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Chat about Equipment Info
 #106945  by Emoto
 Fri Dec 23, 2011 10:07 am
http://www.gearwire.com/zoom-r24-portab ... oller.html

Zoom R24 Multitrack Recorder

These sell for right around $400, and allow for recording 8 tracks simultaneously. Does it seem like a worthwhile device? I would like to get back into recording and working on my own music some, and I could press the old Tascam reel to reel deck back into service, but it seems like digital would be a better choice.

What do you guys think? Any and all alternatives would be considered.
 #107048  by playingdead
 Mon Dec 26, 2011 1:13 pm
Looks pretty cool, Bob ... I don't have much experience with Zoom equipment, though. I'd be inclined to skip using its little onboard memory card and just hook it straight up to a laptop or your computer, though. You can do far more with your material once you bring it into a mixing program like Logic (or even Garageband if you're using a Mac).

If you just want to experiment with recording before dropping some cash, drop me a line ... I have a little Tascam DP-01FX 8-track digital hard disk standalone recorder hanging around, you're welcome to borrow it for a couple weeks and see if you like it. If you're familiar with the old cassette PortaStudios, you'll be right at home with it, and it actually makes some really nice recordings for what it is. I'd sell it for $100, too, if anyone wants it.

Image
 #107053  by Emoto
 Mon Dec 26, 2011 4:24 pm
Thanks,Vic. I have a Zoom H2 ( http://digitalmedia.oreilly.com/pub/a/o ... tml?page=1 ) that I've used for live recording a bunch, and aside from an LCD screen that makes me reach for my cheaters, it has been really amazingly good, considering the price. So, I am fairly confident in the brand itself. It is not as robust as pro-level gear, but then it is a fraction of the price, so I don't mind that so much.

The attraction to this unit is because of it offering the ability to record 8 tracks simultaneously. The way I like to record is to get a bunch of folks together to play a tune, then go back in individually and work on replacement or additional tracks, or solos, vocals, extra percussion, etc.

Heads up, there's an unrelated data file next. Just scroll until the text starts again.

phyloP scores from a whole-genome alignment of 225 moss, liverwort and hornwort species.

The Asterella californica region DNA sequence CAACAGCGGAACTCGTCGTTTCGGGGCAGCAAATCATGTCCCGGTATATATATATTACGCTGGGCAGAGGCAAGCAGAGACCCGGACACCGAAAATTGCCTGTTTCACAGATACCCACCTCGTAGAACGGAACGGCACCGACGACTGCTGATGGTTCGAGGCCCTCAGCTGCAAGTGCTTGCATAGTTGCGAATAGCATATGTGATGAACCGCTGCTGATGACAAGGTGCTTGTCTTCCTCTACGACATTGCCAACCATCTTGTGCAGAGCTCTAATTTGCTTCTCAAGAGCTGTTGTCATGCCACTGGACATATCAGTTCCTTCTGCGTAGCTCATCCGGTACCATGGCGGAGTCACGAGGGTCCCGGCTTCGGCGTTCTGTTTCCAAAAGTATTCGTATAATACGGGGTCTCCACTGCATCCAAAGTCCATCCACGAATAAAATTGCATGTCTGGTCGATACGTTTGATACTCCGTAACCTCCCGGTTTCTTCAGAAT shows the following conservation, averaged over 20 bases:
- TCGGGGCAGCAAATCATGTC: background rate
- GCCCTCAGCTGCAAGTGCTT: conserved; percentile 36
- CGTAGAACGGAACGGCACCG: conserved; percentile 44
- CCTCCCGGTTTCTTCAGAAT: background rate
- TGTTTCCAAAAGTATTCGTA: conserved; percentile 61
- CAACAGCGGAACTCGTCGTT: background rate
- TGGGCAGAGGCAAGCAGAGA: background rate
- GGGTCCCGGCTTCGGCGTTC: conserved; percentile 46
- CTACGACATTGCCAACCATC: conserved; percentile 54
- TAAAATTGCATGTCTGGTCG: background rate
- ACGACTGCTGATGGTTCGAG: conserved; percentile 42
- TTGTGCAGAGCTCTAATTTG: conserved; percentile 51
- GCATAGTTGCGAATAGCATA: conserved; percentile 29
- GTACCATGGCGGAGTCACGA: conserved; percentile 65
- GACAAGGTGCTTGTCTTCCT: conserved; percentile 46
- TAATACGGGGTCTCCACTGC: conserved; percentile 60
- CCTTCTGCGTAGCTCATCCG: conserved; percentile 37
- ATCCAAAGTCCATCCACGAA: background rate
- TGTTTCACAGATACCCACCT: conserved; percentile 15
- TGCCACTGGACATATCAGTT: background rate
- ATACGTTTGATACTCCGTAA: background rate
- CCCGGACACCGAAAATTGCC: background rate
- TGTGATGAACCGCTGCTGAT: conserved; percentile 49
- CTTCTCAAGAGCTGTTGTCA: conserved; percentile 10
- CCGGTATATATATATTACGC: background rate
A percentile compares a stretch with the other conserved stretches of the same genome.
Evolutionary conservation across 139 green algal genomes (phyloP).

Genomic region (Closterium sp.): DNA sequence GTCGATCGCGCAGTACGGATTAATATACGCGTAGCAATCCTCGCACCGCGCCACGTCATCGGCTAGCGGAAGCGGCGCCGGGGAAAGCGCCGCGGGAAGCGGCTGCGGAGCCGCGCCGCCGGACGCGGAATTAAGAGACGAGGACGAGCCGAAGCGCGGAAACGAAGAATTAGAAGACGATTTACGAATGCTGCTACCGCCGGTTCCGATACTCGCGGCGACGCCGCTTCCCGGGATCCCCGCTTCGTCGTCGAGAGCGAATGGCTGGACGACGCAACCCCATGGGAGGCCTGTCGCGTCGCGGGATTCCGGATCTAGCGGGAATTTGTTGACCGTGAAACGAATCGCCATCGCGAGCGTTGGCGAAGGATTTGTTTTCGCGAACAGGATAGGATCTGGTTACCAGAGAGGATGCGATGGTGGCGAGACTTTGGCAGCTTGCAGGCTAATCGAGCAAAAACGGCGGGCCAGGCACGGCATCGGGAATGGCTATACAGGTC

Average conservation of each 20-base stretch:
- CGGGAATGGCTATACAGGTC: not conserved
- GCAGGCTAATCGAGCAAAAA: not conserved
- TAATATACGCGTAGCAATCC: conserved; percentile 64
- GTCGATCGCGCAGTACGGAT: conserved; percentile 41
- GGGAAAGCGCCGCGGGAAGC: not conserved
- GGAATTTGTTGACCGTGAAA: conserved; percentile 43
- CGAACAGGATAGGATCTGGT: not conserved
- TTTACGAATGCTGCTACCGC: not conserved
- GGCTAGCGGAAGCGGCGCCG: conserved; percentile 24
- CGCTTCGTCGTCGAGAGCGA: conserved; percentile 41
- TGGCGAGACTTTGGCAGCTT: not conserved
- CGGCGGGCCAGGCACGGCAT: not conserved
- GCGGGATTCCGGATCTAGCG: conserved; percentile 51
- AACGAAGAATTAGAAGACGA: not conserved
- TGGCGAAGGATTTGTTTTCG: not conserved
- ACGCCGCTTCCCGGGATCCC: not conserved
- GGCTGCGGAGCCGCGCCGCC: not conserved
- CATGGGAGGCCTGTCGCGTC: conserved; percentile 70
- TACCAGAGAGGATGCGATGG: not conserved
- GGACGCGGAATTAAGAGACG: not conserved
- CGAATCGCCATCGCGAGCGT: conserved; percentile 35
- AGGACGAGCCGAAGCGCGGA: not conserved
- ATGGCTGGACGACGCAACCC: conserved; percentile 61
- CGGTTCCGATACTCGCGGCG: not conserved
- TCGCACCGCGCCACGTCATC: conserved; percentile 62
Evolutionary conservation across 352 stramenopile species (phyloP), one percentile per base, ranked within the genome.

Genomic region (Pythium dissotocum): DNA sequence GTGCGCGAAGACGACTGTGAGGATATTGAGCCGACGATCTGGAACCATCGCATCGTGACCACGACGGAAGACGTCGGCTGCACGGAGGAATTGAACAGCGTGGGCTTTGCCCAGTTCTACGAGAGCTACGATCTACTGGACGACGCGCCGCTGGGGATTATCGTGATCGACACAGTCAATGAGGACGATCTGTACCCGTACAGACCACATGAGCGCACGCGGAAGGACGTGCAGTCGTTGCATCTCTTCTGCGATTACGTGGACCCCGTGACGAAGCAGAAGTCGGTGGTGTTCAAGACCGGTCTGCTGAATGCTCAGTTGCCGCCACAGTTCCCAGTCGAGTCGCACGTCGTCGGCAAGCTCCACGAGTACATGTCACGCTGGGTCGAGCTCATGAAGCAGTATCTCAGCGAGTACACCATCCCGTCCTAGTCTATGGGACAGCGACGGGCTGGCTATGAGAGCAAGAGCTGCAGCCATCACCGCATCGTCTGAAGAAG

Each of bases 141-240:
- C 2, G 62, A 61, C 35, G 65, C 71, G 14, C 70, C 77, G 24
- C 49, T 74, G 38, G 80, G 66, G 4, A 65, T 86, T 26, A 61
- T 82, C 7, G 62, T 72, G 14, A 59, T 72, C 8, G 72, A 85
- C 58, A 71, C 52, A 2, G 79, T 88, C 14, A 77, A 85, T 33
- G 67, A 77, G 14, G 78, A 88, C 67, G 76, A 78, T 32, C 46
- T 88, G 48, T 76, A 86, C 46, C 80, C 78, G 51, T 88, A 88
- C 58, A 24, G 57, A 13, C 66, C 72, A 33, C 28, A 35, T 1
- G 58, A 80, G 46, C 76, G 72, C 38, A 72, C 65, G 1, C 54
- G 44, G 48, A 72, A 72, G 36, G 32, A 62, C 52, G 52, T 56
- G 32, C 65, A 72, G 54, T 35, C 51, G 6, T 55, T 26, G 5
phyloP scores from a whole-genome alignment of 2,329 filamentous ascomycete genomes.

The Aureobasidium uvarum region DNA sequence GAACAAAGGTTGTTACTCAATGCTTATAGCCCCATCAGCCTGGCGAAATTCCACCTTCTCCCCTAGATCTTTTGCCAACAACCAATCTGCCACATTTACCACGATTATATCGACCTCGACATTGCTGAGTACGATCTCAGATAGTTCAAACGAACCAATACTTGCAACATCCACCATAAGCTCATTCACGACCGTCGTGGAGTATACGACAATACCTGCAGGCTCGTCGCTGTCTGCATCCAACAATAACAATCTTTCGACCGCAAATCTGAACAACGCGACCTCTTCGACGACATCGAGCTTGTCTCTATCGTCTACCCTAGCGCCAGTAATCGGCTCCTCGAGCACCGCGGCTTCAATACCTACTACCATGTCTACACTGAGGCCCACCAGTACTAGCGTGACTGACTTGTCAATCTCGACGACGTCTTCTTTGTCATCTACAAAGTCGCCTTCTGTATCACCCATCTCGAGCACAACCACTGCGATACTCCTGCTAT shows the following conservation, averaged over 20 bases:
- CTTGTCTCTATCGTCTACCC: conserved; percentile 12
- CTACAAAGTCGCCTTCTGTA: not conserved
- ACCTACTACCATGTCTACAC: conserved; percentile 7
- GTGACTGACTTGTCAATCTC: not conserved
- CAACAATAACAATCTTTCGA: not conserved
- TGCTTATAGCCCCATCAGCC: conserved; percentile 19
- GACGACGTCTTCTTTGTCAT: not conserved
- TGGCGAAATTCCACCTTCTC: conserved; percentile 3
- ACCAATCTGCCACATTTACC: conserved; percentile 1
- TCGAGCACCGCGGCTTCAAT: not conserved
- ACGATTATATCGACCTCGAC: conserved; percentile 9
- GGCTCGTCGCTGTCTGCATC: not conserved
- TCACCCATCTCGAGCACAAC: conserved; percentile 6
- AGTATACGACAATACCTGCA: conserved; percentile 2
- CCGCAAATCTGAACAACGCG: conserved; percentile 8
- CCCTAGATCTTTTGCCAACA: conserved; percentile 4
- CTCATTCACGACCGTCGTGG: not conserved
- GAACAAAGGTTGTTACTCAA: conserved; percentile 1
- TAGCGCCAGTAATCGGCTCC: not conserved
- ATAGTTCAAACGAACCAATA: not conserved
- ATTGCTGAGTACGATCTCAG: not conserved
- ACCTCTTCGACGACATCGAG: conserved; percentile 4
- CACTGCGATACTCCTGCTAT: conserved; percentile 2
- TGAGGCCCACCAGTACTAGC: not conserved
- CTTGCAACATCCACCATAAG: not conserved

I agree with you that manipulating the tracks post-recording is probably best done elsewhere, and that would be my plan. I am not a Mac guy, but I think one of my PCs will be suitable.

I do have an old Tascam Model 38 with outboard DBX units (like this: http://www.angelfire.com/electronic2/vi ... cam38.html) that is capable of making really excellent recordings, but I've gotten tired of dicking around with tape, so rather than re-connect and fire up the old workhorse, I wanted to stick my toe into digital multi-track recording.
 #107121  by sants
 Wed Dec 28, 2011 4:50 pm
I have the r16 which is the older version. They are awesome!!! Probably the easiest and most cost effective way to record if you ask me! Very portable and setup is a breeze. You can record 8 tracks live or track individually. All tracks can be transferred into the computer for editing.

this is Jam that we recorded with the whole band at once in my basement. It's my old band and we were so so. All the songs up there were recorded with the zoom in some way or another. The ones that sound live were recorded with the built in condenser mics!

http://www.myspace.com/frannyswolf/musi ... m-64071553

if it doesn't come up it the song titles lee major space jam



Here is an old take from my latest band. These tracks need to be updated but you can get an Idea

http://www.reverbnation.com/jamtheheard

Click on Low head echo. This was recorded on the fly and not edited at all! Don't mind the music, it is all a work in progress. Everything on this site has been captured with the zoom! Some has been edited in the computer and may sound a little funny.

If you have any questions let me know!
Last edited by sants on Wed Dec 28, 2011 5:14 pm, edited 1 time in total.
 #107122  by sants
 Wed Dec 28, 2011 5:03 pm
playingdead wrote:Looks pretty cool, Bob ... I don't have much experience with Zoom equipment, though. I'd be inclined to skip using its little onboard memory card and just hook it straight up to a laptop or your computer, though. You can do far more with your material once you bring it into a mixing program like Logic (or even Garageband if you're using a Mac).

If you just want to experiment with recording before dropping some cash, drop me a line ... I have a little Tascam DP-01FX 8-track digital hard disk standalone recorder hanging around, you're welcome to borrow it for a couple weeks and see if you like it. If you're familiar with the old cassette PortaStudios, you'll be right at home with it, and it actually makes some really nice recordings for what it is. I'd sell it for $100, too, if anyone wants it.

Image
That's the beauty of recording to SD card! You can take the tracks off the card and edit down in a program of your choice. You can also go straight to the computer as well! I have done both and found it easier to capture the tracks raw on the SD card and then mix down in logic and now pro tools. I couldn't tell a difference either way! I have a practice space and we can't take an Imac in there so using the card works best for us! It is also very portable. I have recorded friends bands and then later mixed down.

So either option is a very good one! I use mine at every practice. I just lest the condensers roll so if we come up with something good we remember it and track it later.